The Y2K Scare of 1999
By | June 21, 2019
At the end of the Twentieth Century, many people were panicking. They were stocking up on nonperishable food, camping equipment, batteries, fuel, and various other survival necessities – all in anticipation of the end of the world. And it wasn’t just everyday consumers who were panicking. Governments and private organizations were spending billions of dollars preparing for the new millennium.
The mass hysteria wasn’t completely unfounded. The Y2K Scare was spawned by a phenomenon referred to by technology experts as the “Millennium Bug” or “Year 2000 Problem.” It was caused by the fact that computer engineers of the 1960s and 1970s used two digits instead of four to represent the year. Instead of “1969,” they simply put “69.” This made sense at the time because it saved costly storage space and the programmers did not anticipate the problems it would cause if these programs were still being used at the turn of the century. It wasn’t until about 1996 that computer experts began to realize that when the year changed from 1999 to 2000, the computer programs would recognize the abbreviation “00” as 1900 instead of 2000.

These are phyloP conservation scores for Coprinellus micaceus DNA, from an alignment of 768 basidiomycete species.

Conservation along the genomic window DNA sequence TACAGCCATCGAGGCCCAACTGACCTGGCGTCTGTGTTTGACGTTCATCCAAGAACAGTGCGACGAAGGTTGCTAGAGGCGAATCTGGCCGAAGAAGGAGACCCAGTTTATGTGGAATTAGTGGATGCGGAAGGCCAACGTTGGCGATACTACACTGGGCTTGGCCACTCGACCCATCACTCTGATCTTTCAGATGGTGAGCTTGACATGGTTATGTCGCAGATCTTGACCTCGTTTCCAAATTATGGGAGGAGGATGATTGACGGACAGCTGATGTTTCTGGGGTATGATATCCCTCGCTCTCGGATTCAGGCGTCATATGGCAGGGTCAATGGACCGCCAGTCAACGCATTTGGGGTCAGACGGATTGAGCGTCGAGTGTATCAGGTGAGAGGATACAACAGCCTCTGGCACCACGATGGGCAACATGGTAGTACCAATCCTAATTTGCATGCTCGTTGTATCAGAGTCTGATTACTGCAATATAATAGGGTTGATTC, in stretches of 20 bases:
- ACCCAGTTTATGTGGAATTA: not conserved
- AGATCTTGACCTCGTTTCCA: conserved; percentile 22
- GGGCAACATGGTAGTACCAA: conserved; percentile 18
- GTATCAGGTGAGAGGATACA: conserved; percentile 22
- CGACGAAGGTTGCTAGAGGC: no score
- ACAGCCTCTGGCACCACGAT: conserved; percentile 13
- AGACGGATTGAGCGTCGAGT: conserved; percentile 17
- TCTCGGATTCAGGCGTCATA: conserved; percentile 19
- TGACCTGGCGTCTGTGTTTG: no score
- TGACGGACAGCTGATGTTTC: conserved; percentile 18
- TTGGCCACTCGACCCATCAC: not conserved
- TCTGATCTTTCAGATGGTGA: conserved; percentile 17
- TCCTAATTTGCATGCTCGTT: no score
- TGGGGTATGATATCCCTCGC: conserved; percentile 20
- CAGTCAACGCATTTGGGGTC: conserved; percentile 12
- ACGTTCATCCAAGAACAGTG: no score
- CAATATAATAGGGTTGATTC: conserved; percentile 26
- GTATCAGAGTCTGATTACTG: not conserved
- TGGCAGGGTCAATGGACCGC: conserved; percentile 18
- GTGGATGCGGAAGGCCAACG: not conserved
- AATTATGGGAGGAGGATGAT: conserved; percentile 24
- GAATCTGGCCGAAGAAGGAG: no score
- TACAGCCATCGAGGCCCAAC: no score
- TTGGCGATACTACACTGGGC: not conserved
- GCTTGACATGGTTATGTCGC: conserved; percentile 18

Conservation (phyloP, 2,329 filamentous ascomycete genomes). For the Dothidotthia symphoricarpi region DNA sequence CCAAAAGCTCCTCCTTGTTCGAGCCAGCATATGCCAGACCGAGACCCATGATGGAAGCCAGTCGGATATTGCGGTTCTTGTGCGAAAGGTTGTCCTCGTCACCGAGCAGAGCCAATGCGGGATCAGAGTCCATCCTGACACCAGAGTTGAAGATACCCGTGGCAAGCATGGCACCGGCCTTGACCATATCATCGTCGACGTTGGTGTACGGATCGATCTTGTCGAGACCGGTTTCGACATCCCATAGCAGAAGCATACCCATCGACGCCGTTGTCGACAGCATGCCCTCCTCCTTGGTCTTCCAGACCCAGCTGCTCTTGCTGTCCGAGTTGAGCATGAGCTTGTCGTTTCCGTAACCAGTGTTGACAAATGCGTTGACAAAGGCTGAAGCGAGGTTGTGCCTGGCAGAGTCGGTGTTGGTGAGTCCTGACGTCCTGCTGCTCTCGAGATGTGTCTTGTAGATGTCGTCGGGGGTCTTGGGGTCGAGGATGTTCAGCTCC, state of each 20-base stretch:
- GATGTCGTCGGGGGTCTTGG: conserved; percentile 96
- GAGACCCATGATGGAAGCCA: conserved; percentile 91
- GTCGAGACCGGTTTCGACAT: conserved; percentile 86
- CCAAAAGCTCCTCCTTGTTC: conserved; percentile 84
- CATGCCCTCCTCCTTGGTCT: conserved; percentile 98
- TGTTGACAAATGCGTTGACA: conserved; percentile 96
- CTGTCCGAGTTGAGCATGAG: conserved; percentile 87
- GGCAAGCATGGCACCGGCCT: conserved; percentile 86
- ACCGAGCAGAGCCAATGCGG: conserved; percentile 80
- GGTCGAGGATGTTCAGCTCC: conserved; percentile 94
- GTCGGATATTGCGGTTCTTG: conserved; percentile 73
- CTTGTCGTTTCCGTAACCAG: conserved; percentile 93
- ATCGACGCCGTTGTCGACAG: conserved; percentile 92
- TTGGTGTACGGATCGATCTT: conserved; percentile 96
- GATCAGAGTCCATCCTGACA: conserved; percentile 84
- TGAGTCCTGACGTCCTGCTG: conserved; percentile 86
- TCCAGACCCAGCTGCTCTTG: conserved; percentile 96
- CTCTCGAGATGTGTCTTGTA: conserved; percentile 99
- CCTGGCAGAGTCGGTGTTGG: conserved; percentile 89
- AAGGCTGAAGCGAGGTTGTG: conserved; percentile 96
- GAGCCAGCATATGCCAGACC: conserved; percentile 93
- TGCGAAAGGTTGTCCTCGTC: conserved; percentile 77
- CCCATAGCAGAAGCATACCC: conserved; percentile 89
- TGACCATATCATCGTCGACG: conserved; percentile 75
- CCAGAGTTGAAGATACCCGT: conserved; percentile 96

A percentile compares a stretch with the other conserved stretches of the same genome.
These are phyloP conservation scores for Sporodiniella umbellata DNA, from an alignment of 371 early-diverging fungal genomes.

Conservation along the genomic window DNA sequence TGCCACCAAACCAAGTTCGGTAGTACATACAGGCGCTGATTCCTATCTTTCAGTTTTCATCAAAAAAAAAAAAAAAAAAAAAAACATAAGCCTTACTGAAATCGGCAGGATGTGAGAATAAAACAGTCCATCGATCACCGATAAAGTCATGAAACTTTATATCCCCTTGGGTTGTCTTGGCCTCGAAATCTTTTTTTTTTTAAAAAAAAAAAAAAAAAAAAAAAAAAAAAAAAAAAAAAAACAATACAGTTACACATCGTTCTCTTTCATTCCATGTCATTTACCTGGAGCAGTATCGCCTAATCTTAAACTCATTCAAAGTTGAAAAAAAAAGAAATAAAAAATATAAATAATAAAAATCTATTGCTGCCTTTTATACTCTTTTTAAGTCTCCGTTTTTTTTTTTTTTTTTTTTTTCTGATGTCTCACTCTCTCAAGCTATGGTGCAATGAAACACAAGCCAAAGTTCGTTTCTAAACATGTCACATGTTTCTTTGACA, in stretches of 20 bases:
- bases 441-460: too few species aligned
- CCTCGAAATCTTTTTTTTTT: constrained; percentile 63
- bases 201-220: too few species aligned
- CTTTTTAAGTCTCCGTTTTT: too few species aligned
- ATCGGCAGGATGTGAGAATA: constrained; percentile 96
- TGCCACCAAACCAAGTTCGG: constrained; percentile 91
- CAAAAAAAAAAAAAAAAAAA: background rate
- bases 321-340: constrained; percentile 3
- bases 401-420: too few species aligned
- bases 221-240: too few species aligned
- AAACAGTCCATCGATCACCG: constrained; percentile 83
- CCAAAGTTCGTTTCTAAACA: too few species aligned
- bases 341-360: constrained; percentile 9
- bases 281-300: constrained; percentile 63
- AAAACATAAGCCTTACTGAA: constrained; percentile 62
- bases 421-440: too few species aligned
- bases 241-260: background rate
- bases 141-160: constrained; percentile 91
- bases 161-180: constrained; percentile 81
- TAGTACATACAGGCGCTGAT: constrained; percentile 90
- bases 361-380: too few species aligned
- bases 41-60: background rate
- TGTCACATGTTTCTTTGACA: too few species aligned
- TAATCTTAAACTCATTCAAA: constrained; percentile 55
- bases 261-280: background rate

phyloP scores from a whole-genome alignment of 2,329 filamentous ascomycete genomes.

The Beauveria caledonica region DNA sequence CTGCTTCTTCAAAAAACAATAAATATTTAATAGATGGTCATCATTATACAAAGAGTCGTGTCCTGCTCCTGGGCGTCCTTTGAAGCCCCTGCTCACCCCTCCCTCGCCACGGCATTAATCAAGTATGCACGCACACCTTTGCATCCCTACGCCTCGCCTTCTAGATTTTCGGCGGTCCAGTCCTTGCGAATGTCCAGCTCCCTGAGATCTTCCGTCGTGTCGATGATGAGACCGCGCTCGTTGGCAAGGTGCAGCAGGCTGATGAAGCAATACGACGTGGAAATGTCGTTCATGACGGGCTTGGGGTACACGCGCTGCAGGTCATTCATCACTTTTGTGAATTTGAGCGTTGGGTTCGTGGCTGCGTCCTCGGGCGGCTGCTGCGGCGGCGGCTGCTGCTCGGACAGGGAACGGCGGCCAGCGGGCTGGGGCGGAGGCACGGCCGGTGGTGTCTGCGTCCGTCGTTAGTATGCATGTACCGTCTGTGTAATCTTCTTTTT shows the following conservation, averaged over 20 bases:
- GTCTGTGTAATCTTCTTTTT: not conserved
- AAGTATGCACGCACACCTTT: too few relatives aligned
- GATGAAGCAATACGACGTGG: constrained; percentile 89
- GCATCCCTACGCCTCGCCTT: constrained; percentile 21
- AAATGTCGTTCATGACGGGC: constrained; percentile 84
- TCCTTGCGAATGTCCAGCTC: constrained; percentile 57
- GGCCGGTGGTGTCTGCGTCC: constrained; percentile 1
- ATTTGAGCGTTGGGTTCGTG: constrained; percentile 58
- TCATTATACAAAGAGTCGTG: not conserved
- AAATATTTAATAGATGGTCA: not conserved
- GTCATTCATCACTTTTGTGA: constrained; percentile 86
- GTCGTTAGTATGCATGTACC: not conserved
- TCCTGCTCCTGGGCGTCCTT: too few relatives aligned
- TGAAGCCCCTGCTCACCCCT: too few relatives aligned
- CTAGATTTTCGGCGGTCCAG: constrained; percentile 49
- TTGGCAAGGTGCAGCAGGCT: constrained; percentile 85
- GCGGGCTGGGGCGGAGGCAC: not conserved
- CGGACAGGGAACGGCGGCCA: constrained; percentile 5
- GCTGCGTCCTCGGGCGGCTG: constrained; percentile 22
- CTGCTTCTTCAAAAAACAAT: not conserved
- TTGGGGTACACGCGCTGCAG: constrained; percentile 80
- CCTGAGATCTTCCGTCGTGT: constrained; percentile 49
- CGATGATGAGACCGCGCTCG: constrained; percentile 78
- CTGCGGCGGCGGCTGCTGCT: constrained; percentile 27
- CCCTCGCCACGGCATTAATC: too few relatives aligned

While that may not seem like a big deal, many businesses had computer software which relied on accurate time-keeping. For example, banks use software to calculate daily interest rates. The Y2K Scare caused the banking institutions’ stock prices to drop. Others worried that the computer systems for the airlines, which also depended on having an accurate time and date, would fail and cause airplanes to fall from the sky. Others feared that all computer systems would fail, including those relied on by hospitals and power plants.
Further complicating the issue was yet another theory that the computer failure would actually occur on September 9, 1999, which would have been abbreviated 9/9/99. Apparently, early programmers often used a series of nines to indicate the end of the program. Many were concerned that when the date changed to 9/9/99, it would trigger all of the computers to end the program and shut down. However, for most people, it was January 1, 2000, which threatened to be the end of modern civilization.